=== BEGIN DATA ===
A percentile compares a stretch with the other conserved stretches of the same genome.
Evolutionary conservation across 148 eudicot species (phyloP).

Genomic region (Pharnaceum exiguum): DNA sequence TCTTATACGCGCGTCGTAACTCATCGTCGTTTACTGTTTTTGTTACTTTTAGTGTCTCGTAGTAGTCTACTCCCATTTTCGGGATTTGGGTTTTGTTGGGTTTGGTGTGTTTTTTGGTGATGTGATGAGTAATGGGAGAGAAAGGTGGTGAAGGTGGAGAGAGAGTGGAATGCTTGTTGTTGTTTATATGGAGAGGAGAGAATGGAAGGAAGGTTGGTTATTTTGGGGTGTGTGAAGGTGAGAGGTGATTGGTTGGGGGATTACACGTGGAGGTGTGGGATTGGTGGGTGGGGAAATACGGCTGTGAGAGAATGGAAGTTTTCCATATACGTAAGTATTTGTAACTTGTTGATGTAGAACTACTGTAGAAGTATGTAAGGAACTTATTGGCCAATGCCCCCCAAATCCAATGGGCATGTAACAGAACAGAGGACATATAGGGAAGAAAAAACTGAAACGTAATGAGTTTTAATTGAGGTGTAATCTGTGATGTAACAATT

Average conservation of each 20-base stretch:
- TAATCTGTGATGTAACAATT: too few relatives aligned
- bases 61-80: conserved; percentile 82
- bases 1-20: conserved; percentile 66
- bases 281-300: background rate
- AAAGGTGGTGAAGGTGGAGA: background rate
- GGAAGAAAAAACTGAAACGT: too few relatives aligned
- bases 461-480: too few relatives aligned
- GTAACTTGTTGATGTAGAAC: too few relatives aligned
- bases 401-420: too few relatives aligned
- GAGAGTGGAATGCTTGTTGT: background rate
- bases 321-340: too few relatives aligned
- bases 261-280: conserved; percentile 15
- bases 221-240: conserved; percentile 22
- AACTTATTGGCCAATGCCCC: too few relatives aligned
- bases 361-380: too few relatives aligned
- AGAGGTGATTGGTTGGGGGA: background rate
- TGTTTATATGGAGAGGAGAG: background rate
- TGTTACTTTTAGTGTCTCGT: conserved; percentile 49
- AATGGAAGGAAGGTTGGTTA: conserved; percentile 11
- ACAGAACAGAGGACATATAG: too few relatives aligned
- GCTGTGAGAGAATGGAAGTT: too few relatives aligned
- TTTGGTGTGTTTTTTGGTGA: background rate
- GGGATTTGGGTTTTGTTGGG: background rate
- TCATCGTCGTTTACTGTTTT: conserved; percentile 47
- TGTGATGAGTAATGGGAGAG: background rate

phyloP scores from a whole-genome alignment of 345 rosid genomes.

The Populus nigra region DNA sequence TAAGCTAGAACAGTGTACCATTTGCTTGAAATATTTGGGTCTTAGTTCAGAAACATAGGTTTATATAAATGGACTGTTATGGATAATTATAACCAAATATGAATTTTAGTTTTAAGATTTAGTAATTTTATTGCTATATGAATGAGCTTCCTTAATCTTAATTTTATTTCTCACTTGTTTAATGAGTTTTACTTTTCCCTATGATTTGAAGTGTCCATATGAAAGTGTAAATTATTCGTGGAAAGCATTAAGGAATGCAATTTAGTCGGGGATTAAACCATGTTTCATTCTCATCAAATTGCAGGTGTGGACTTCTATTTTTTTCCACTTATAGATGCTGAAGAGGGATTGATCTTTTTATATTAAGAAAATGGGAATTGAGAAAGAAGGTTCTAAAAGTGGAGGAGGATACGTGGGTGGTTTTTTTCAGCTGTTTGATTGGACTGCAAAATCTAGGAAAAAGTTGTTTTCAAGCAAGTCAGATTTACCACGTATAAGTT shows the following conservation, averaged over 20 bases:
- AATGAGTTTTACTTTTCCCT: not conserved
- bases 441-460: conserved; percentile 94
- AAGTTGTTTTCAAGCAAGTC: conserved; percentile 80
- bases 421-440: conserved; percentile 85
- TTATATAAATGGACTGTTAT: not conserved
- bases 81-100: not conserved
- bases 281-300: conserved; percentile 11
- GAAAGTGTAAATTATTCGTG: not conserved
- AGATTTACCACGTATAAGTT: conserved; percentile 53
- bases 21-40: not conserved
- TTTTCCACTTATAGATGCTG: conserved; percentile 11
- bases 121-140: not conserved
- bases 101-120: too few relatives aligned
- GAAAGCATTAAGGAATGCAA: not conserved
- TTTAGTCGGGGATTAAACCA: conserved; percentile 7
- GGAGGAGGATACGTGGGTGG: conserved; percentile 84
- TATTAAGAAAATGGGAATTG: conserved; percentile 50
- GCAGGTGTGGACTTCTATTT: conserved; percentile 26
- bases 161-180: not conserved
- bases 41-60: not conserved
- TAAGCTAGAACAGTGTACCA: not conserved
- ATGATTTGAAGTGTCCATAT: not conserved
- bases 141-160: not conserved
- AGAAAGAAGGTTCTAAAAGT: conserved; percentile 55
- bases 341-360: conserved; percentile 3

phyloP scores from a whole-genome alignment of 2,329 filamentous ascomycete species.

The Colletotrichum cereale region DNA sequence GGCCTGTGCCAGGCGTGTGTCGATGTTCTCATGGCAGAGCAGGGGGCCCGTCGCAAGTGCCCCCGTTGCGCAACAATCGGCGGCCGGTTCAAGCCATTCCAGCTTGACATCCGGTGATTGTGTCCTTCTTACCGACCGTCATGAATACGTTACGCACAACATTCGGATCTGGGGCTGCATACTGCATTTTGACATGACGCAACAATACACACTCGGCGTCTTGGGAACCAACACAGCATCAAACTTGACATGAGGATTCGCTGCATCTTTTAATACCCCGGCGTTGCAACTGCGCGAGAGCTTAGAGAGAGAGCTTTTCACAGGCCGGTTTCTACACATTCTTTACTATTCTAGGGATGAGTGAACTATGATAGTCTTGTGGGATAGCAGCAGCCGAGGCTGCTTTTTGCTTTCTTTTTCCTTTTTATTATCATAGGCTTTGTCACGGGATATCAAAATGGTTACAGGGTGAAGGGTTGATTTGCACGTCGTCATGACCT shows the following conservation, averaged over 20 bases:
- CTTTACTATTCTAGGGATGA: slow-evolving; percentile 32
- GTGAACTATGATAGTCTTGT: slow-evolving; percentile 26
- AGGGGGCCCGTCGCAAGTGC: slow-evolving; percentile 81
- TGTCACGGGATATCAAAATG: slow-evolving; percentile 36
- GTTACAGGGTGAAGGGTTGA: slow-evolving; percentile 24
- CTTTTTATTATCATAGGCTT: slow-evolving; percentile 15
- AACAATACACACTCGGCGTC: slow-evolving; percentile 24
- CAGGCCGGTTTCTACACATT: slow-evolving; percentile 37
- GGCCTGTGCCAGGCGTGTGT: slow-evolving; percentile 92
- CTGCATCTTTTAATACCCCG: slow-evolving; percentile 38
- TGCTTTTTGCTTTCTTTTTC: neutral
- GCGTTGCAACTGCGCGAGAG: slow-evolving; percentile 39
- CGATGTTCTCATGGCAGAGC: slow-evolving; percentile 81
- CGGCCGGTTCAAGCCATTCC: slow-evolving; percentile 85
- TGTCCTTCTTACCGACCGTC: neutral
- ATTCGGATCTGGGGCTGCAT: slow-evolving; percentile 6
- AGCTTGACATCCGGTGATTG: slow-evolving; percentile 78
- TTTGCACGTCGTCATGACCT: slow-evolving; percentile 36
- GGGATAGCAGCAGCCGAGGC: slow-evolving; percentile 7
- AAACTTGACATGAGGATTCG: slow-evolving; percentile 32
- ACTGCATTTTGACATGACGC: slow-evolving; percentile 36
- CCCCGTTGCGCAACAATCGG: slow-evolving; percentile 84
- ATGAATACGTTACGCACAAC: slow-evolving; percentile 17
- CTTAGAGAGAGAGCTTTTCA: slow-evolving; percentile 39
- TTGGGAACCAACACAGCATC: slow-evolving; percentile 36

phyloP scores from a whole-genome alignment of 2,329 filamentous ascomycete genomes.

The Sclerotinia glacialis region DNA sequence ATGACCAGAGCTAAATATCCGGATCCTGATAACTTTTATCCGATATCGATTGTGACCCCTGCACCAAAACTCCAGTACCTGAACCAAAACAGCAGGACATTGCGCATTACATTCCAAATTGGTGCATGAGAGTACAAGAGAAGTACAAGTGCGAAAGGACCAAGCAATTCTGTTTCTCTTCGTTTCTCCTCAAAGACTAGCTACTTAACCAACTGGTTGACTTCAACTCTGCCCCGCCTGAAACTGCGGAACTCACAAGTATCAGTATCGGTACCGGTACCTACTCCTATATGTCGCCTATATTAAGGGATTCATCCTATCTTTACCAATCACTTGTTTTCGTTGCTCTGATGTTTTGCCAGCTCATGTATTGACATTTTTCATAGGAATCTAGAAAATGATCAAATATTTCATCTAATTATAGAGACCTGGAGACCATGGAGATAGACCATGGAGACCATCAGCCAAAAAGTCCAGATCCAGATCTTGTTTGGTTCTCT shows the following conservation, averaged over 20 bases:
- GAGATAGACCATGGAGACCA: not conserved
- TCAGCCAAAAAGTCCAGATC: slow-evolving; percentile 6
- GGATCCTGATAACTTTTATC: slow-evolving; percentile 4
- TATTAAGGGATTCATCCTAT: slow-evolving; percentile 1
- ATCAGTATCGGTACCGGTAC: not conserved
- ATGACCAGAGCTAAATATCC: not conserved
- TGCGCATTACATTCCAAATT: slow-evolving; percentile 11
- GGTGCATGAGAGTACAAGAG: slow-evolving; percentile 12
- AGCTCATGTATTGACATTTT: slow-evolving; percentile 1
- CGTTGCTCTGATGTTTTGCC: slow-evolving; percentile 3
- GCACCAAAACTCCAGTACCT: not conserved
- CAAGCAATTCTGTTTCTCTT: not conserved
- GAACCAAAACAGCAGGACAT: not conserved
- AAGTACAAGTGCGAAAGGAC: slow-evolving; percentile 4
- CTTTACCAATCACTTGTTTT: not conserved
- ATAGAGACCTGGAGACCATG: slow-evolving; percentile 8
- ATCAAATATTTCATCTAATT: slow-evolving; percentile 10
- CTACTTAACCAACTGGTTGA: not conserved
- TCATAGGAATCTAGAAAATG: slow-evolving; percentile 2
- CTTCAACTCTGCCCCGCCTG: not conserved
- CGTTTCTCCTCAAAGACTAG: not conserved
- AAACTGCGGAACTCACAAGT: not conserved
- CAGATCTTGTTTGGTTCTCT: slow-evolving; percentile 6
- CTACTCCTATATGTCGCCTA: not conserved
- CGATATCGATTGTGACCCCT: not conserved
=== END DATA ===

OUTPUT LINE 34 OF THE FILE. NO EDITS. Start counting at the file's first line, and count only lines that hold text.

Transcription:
- AAGTTGTTTTCAAGCAAGTC: conserved; percentile 80